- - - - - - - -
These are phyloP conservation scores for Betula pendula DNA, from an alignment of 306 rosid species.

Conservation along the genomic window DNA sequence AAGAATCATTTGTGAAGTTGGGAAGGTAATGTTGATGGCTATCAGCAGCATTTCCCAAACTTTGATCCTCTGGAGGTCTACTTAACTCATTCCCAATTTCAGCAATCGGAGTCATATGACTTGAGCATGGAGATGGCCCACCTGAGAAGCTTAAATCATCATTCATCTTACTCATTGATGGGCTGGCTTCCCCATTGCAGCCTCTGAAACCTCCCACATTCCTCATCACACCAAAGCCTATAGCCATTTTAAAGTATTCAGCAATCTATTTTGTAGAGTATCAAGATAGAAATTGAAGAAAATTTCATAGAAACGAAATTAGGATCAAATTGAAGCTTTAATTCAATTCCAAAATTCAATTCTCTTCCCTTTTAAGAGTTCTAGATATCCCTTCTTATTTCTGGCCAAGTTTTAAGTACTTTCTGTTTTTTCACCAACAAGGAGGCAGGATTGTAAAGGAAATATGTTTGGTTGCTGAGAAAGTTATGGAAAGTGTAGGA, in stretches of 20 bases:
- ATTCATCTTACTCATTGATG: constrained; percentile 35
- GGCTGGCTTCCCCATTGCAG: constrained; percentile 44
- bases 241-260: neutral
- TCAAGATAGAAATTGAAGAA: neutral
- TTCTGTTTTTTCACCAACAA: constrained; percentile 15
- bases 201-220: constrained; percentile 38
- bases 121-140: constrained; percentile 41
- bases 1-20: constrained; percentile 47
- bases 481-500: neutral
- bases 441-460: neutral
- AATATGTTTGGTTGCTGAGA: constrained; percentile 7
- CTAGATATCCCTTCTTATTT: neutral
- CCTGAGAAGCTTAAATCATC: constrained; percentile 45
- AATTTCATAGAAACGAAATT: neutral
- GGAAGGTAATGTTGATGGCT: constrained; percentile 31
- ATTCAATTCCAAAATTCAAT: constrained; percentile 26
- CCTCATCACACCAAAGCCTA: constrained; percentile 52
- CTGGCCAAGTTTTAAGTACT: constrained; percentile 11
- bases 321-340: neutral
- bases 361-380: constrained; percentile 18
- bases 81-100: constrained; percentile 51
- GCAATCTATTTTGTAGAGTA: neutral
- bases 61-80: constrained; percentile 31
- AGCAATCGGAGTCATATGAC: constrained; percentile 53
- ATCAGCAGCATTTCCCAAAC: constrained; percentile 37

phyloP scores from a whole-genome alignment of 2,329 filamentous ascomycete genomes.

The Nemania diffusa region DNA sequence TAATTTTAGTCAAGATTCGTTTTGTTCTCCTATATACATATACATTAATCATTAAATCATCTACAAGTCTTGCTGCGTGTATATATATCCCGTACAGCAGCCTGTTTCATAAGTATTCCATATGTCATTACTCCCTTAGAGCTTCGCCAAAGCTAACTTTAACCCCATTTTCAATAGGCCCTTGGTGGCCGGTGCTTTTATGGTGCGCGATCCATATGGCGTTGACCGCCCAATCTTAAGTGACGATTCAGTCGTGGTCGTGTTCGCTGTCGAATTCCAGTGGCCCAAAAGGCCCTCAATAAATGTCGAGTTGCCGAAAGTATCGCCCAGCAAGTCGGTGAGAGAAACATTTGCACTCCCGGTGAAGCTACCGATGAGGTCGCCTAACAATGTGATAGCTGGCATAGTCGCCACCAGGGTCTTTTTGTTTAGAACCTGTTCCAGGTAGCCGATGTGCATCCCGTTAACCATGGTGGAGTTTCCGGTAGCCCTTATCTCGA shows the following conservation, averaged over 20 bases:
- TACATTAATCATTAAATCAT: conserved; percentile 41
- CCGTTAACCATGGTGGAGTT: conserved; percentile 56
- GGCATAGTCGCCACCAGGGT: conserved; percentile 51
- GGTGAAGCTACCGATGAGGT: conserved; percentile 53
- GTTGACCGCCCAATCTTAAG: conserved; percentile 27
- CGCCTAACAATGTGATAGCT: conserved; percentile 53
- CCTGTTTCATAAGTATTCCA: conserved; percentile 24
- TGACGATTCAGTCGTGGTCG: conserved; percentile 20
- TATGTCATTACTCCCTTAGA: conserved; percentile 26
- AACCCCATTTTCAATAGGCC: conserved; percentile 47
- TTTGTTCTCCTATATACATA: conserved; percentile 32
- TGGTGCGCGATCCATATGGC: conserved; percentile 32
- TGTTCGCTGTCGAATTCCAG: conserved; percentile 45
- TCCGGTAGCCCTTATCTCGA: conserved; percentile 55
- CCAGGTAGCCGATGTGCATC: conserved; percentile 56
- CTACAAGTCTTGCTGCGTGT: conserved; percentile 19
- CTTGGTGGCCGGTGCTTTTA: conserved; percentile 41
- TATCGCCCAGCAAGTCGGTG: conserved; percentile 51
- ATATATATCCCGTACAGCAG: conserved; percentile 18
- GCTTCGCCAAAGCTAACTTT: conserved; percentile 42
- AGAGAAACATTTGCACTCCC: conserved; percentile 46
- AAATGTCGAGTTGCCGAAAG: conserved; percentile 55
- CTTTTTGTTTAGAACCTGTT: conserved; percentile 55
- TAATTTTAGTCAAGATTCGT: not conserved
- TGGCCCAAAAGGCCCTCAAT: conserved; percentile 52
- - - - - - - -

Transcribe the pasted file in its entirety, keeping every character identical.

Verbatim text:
These are phyloP conservation scores for Betula pendula DNA, from an alignment of 306 rosid species.

Conservation along the genomic window DNA sequence AAGAATCATTTGTGAAGTTGGGAAGGTAATGTTGATGGCTATCAGCAGCATTTCCCAAACTTTGATCCTCTGGAGGTCTACTTAACTCATTCCCAATTTCAGCAATCGGAGTCATATGACTTGAGCATGGAGATGGCCCACCTGAGAAGCTTAAATCATCATTCATCTTACTCATTGATGGGCTGGCTTCCCCATTGCAGCCTCTGAAACCTCCCACATTCCTCATCACACCAAAGCCTATAGCCATTTTAAAGTATTCAGCAATCTATTTTGTAGAGTATCAAGATAGAAATTGAAGAAAATTTCATAGAAACGAAATTAGGATCAAATTGAAGCTTTAATTCAATTCCAAAATTCAATTCTCTTCCCTTTTAAGAGTTCTAGATATCCCTTCTTATTTCTGGCCAAGTTTTAAGTACTTTCTGTTTTTTCACCAACAAGGAGGCAGGATTGTAAAGGAAATATGTTTGGTTGCTGAGAAAGTTATGGAAAGTGTAGGA, in stretches of 20 bases:
- ATTCATCTTACTCATTGATG: constrained; percentile 35
- GGCTGGCTTCCCCATTGCAG: constrained; percentile 44
- bases 241-260: neutral
- TCAAGATAGAAATTGAAGAA: neutral
- TTCTGTTTTTTCACCAACAA: constrained; percentile 15
- bases 201-220: constrained; percentile 38
- bases 121-140: constrained; percentile 41
- bases 1-20: constrained; percentile 47
- bases 481-500: neutral
- bases 441-460: neutral
- AATATGTTTGGTTGCTGAGA: constrained; percentile 7
- CTAGATATCCCTTCTTATTT: neutral
- CCTGAGAAGCTTAAATCATC: constrained; percentile 45
- AATTTCATAGAAACGAAATT: neutral
- GGAAGGTAATGTTGATGGCT: constrained; percentile 31
- ATTCAATTCCAAAATTCAAT: constrained; percentile 26
- CCTCATCACACCAAAGCCTA: constrained; percentile 52
- CTGGCCAAGTTTTAAGTACT: constrained; percentile 11
- bases 321-340: neutral
- bases 361-380: constrained; percentile 18
- bases 81-100: constrained; percentile 51
- GCAATCTATTTTGTAGAGTA: neutral
- bases 61-80: constrained; percentile 31
- AGCAATCGGAGTCATATGAC: constrained; percentile 53
- ATCAGCAGCATTTCCCAAAC: constrained; percentile 37

phyloP scores from a whole-genome alignment of 2,329 filamentous ascomycete genomes.

The Nemania diffusa region DNA sequence TAATTTTAGTCAAGATTCGTTTTGTTCTCCTATATACATATACATTAATCATTAAATCATCTACAAGTCTTGCTGCGTGTATATATATCCCGTACAGCAGCCTGTTTCATAAGTATTCCATATGTCATTACTCCCTTAGAGCTTCGCCAAAGCTAACTTTAACCCCATTTTCAATAGGCCCTTGGTGGCCGGTGCTTTTATGGTGCGCGATCCATATGGCGTTGACCGCCCAATCTTAAGTGACGATTCAGTCGTGGTCGTGTTCGCTGTCGAATTCCAGTGGCCCAAAAGGCCCTCAATAAATGTCGAGTTGCCGAAAGTATCGCCCAGCAAGTCGGTGAGAGAAACATTTGCACTCCCGGTGAAGCTACCGATGAGGTCGCCTAACAATGTGATAGCTGGCATAGTCGCCACCAGGGTCTTTTTGTTTAGAACCTGTTCCAGGTAGCCGATGTGCATCCCGTTAACCATGGTGGAGTTTCCGGTAGCCCTTATCTCGA shows the following conservation, averaged over 20 bases:
- TACATTAATCATTAAATCAT: conserved; percentile 41
- CCGTTAACCATGGTGGAGTT: conserved; percentile 56
- GGCATAGTCGCCACCAGGGT: conserved; percentile 51
- GGTGAAGCTACCGATGAGGT: conserved; percentile 53
- GTTGACCGCCCAATCTTAAG: conserved; percentile 27
- CGCCTAACAATGTGATAGCT: conserved; percentile 53
- CCTGTTTCATAAGTATTCCA: conserved; percentile 24
- TGACGATTCAGTCGTGGTCG: conserved; percentile 20
- TATGTCATTACTCCCTTAGA: conserved; percentile 26
- AACCCCATTTTCAATAGGCC: conserved; percentile 47
- TTTGTTCTCCTATATACATA: conserved; percentile 32
- TGGTGCGCGATCCATATGGC: conserved; percentile 32
- TGTTCGCTGTCGAATTCCAG: conserved; percentile 45
- TCCGGTAGCCCTTATCTCGA: conserved; percentile 55
- CCAGGTAGCCGATGTGCATC: conserved; percentile 56
- CTACAAGTCTTGCTGCGTGT: conserved; percentile 19
- CTTGGTGGCCGGTGCTTTTA: conserved; percentile 41
- TATCGCCCAGCAAGTCGGTG: conserved; percentile 51
- ATATATATCCCGTACAGCAG: conserved; percentile 18
- GCTTCGCCAAAGCTAACTTT: conserved; percentile 42
- AGAGAAACATTTGCACTCCC: conserved; percentile 46
- AAATGTCGAGTTGCCGAAAG: conserved; percentile 55
- CTTTTTGTTTAGAACCTGTT: conserved; percentile 55
- TAATTTTAGTCAAGATTCGT: not conserved
- TGGCCCAAAAGGCCCTCAAT: conserved; percentile 52